Shamila Batohi expected to make a decision soon on Sars ‘rogue unit’
New NPA boss will in February make a call on the case in which former officials Van Loggerenberg, Pillay and Janse van Rensburg are accused of illegally intercepting NPA communications
New national director of public prosecutions Shamila Batohi starts work in February and making a call on whether the so-called SA Revenue Service (Sars) rogue unit case should go ahead will be one of her first big decisions.
Former top Sars official Johan van Loggerenberg has indicated in court documents that he wants Batohi, who was in December appointed by President Cyril Ramaphosa as the permanent head of the National Prosecuting Authority (NPA), to consider his representations on why the case cannot stand.
His lawyers are seeking a number of documents from the Sars, which they are expected to use in making their argument that the state has no reasonable prospect of successfully proving its case.
Sars was on Wednesday unable to comment on this request.
Meanwhile, acting NPA head Silas Ramaite has defended the prosecutors who decided that Van Loggerenberg, former Sars officials Ivan Pillay and Andries Janse van Rensburg should be charged with the illegal interception of communications and corruption. The charges are linked to the installation of cameras at the offices of the NPA.
The three men stand accused of using this equipment to spy on the now defunct Scorpions and the NPA in 2007 — when the Scorpions were pursuing corruption cases against former police chief Jackie Selebi, and former president Jacob Zuma.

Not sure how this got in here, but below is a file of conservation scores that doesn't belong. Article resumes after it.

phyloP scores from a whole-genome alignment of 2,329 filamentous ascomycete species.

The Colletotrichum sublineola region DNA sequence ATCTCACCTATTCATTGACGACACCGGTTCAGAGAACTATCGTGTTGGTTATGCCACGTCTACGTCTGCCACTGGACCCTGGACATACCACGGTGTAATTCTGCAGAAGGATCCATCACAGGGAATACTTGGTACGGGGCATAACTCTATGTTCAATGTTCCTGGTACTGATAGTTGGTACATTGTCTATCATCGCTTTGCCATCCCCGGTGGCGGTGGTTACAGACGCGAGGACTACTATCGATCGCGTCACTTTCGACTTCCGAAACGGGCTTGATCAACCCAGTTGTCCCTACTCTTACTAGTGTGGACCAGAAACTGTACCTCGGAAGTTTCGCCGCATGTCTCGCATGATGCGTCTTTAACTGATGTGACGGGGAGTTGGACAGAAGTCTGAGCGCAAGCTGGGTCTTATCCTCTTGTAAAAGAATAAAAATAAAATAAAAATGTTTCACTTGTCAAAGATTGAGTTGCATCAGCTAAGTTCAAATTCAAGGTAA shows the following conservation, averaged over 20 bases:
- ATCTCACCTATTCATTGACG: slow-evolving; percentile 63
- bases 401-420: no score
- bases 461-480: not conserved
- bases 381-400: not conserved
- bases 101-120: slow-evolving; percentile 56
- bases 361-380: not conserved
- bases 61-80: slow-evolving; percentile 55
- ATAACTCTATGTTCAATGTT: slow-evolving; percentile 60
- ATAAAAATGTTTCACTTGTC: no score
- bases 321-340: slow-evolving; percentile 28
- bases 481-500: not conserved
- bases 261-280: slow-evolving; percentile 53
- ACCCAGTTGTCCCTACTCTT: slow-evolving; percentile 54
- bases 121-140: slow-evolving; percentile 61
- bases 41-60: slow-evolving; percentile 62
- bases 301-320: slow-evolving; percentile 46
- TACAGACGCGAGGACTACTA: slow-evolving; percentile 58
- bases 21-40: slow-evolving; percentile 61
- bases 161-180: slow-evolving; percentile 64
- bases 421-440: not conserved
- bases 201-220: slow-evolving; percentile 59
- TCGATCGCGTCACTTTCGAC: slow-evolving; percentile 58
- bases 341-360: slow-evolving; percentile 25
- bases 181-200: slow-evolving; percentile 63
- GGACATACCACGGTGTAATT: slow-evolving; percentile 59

Ramaite claims the decision to prosecute was driven by a “key” statement made by “former SANDF [SA National Defence Force] electronic surveillance expert” Helgard Lombard.
Ramaite said: “Mr Lombard … tells of being instructed by Mr Pillay and Mr Janse van Rensburg to install the eavesdropping devices, and to procure for that purpose spy cameras and microphones, funded by secret accounts. It is alleged that various DSO [Scorpions] communications were intercepted by this means, transcribed and handed over to Mr Pillay.”
Van Loggerenberg has denied all the allegations against him “in totality”.
He argues in court papers that the prosecution has been driven by fired Sars commissioner Tom Moyane. He contends that NPA advocates Sibongile Mzinyathi, Torrie Pretorius and Sipho Maema never sought to hear his side of the story on the charges he now faces — and says Pretorius and Mzinyathi lied under oath when they claimed in court that they had obtained this response in a “warning statement”.
He and Pillay have also stated that the NPA has “consistently demonstrated clear bias and malice‚ which appear to have been driven by the concerns of Moyane”.
Van Loggerenberg in 2018 asked the High court in Pretoria to overturn the decision by former NPA head Shaun Abrahams not to withdraw the “rogue unit” case.
But, in court documents, Ramaite says this application is “premature”, and further contends that the prosecutors involved in the case have done nothing to warrant the disciplinary action that Van Loggerenberg demands must be taken against them.
The “rogue unit” prosecution has been mired in controversy, which only intensified after the NPA elected to charge then finance minister Pravin Gordhan in relation to its Sars investigations, and then later withdrew those charges.